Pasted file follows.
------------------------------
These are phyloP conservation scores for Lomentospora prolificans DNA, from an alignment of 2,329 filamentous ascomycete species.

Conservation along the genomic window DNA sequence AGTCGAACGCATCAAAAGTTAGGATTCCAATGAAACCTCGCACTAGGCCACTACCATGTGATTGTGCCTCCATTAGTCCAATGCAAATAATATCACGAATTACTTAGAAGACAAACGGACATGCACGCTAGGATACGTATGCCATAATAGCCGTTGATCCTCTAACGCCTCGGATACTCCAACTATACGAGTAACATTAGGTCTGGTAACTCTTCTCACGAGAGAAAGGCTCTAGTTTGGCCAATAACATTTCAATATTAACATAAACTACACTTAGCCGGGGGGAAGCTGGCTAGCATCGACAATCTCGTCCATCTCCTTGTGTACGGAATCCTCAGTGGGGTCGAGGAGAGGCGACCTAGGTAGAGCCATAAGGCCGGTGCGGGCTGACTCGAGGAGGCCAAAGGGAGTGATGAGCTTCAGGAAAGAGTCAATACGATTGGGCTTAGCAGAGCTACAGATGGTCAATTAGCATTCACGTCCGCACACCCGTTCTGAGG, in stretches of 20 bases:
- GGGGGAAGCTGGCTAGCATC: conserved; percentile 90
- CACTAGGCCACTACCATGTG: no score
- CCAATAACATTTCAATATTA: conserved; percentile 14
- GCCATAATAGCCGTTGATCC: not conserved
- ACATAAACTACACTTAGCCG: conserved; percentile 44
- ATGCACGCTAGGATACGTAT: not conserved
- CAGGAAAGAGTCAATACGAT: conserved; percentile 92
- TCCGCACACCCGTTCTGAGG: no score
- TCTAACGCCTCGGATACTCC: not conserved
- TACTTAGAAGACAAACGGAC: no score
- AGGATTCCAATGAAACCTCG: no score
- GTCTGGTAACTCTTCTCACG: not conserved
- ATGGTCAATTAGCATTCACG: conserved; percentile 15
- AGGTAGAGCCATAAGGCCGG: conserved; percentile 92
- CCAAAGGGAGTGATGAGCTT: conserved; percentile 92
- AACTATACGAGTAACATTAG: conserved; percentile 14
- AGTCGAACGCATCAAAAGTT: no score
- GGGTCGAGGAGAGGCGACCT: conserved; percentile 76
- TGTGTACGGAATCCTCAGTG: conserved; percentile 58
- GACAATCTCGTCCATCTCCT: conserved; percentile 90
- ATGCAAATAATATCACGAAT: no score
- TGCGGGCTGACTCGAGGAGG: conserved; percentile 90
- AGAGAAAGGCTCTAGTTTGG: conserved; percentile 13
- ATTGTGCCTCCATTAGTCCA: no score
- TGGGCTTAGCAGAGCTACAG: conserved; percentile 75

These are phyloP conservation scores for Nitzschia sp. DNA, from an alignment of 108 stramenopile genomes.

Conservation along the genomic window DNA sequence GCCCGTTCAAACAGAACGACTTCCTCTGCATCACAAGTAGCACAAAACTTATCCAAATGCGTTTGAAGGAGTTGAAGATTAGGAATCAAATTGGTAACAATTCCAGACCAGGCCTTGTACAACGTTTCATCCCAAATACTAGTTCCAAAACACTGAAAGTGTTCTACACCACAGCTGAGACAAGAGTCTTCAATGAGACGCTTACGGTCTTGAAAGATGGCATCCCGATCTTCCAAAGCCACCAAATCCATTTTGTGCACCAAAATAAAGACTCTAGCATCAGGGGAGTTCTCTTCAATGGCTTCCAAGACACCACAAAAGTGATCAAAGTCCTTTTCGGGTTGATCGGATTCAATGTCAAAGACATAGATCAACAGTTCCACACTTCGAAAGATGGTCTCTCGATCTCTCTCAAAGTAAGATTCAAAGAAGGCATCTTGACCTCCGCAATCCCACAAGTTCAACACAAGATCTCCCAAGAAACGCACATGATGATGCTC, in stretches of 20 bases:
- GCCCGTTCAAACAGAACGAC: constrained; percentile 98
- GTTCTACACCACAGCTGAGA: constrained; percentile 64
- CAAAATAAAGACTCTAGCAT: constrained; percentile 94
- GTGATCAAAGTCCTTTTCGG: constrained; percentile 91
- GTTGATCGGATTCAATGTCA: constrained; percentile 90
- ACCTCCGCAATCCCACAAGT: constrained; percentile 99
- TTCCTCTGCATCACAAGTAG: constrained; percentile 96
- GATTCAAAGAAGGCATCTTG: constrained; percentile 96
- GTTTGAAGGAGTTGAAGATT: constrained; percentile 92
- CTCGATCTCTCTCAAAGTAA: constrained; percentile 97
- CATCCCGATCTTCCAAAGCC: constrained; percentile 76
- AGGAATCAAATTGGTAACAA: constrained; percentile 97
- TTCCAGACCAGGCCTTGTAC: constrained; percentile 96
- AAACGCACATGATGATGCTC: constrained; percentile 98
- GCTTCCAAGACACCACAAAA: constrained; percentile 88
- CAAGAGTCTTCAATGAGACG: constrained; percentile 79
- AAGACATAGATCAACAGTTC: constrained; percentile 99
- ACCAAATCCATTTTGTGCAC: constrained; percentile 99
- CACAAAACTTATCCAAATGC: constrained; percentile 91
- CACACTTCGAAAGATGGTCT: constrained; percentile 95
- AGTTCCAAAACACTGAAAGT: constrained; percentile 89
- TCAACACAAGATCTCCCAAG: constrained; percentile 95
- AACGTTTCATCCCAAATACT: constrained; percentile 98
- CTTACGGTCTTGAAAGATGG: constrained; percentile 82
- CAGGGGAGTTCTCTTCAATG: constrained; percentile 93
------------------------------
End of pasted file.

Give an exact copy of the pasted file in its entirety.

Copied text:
These are phyloP conservation scores for Lomentospora prolificans DNA, from an alignment of 2,329 filamentous ascomycete species.

Conservation along the genomic window DNA sequence AGTCGAACGCATCAAAAGTTAGGATTCCAATGAAACCTCGCACTAGGCCACTACCATGTGATTGTGCCTCCATTAGTCCAATGCAAATAATATCACGAATTACTTAGAAGACAAACGGACATGCACGCTAGGATACGTATGCCATAATAGCCGTTGATCCTCTAACGCCTCGGATACTCCAACTATACGAGTAACATTAGGTCTGGTAACTCTTCTCACGAGAGAAAGGCTCTAGTTTGGCCAATAACATTTCAATATTAACATAAACTACACTTAGCCGGGGGGAAGCTGGCTAGCATCGACAATCTCGTCCATCTCCTTGTGTACGGAATCCTCAGTGGGGTCGAGGAGAGGCGACCTAGGTAGAGCCATAAGGCCGGTGCGGGCTGACTCGAGGAGGCCAAAGGGAGTGATGAGCTTCAGGAAAGAGTCAATACGATTGGGCTTAGCAGAGCTACAGATGGTCAATTAGCATTCACGTCCGCACACCCGTTCTGAGG, in stretches of 20 bases:
- GGGGGAAGCTGGCTAGCATC: conserved; percentile 90
- CACTAGGCCACTACCATGTG: no score
- CCAATAACATTTCAATATTA: conserved; percentile 14
- GCCATAATAGCCGTTGATCC: not conserved
- ACATAAACTACACTTAGCCG: conserved; percentile 44
- ATGCACGCTAGGATACGTAT: not conserved
- CAGGAAAGAGTCAATACGAT: conserved; percentile 92
- TCCGCACACCCGTTCTGAGG: no score
- TCTAACGCCTCGGATACTCC: not conserved
- TACTTAGAAGACAAACGGAC: no score
- AGGATTCCAATGAAACCTCG: no score
- GTCTGGTAACTCTTCTCACG: not conserved
- ATGGTCAATTAGCATTCACG: conserved; percentile 15
- AGGTAGAGCCATAAGGCCGG: conserved; percentile 92
- CCAAAGGGAGTGATGAGCTT: conserved; percentile 92
- AACTATACGAGTAACATTAG: conserved; percentile 14
- AGTCGAACGCATCAAAAGTT: no score
- GGGTCGAGGAGAGGCGACCT: conserved; percentile 76
- TGTGTACGGAATCCTCAGTG: conserved; percentile 58
- GACAATCTCGTCCATCTCCT: conserved; percentile 90
- ATGCAAATAATATCACGAAT: no score
- TGCGGGCTGACTCGAGGAGG: conserved; percentile 90
- AGAGAAAGGCTCTAGTTTGG: conserved; percentile 13
- ATTGTGCCTCCATTAGTCCA: no score
- TGGGCTTAGCAGAGCTACAG: conserved; percentile 75

These are phyloP conservation scores for Nitzschia sp. DNA, from an alignment of 108 stramenopile genomes.

Conservation along the genomic window DNA sequence GCCCGTTCAAACAGAACGACTTCCTCTGCATCACAAGTAGCACAAAACTTATCCAAATGCGTTTGAAGGAGTTGAAGATTAGGAATCAAATTGGTAACAATTCCAGACCAGGCCTTGTACAACGTTTCATCCCAAATACTAGTTCCAAAACACTGAAAGTGTTCTACACCACAGCTGAGACAAGAGTCTTCAATGAGACGCTTACGGTCTTGAAAGATGGCATCCCGATCTTCCAAAGCCACCAAATCCATTTTGTGCACCAAAATAAAGACTCTAGCATCAGGGGAGTTCTCTTCAATGGCTTCCAAGACACCACAAAAGTGATCAAAGTCCTTTTCGGGTTGATCGGATTCAATGTCAAAGACATAGATCAACAGTTCCACACTTCGAAAGATGGTCTCTCGATCTCTCTCAAAGTAAGATTCAAAGAAGGCATCTTGACCTCCGCAATCCCACAAGTTCAACACAAGATCTCCCAAGAAACGCACATGATGATGCTC, in stretches of 20 bases:
- GCCCGTTCAAACAGAACGAC: constrained; percentile 98
- GTTCTACACCACAGCTGAGA: constrained; percentile 64
- CAAAATAAAGACTCTAGCAT: constrained; percentile 94
- GTGATCAAAGTCCTTTTCGG: constrained; percentile 91
- GTTGATCGGATTCAATGTCA: constrained; percentile 90
- ACCTCCGCAATCCCACAAGT: constrained; percentile 99
- TTCCTCTGCATCACAAGTAG: constrained; percentile 96
- GATTCAAAGAAGGCATCTTG: constrained; percentile 96
- GTTTGAAGGAGTTGAAGATT: constrained; percentile 92
- CTCGATCTCTCTCAAAGTAA: constrained; percentile 97
- CATCCCGATCTTCCAAAGCC: constrained; percentile 76
- AGGAATCAAATTGGTAACAA: constrained; percentile 97
- TTCCAGACCAGGCCTTGTAC: constrained; percentile 96
- AAACGCACATGATGATGCTC: constrained; percentile 98
- GCTTCCAAGACACCACAAAA: constrained; percentile 88
- CAAGAGTCTTCAATGAGACG: constrained; percentile 79
- AAGACATAGATCAACAGTTC: constrained; percentile 99
- ACCAAATCCATTTTGTGCAC: constrained; percentile 99
- CACAAAACTTATCCAAATGC: constrained; percentile 91
- CACACTTCGAAAGATGGTCT: constrained; percentile 95
- AGTTCCAAAACACTGAAAGT: constrained; percentile 89
- TCAACACAAGATCTCCCAAG: constrained; percentile 95
- AACGTTTCATCCCAAATACT: constrained; percentile 98
- CTTACGGTCTTGAAAGATGG: constrained; percentile 82
- CAGGGGAGTTCTCTTCAATG: constrained; percentile 93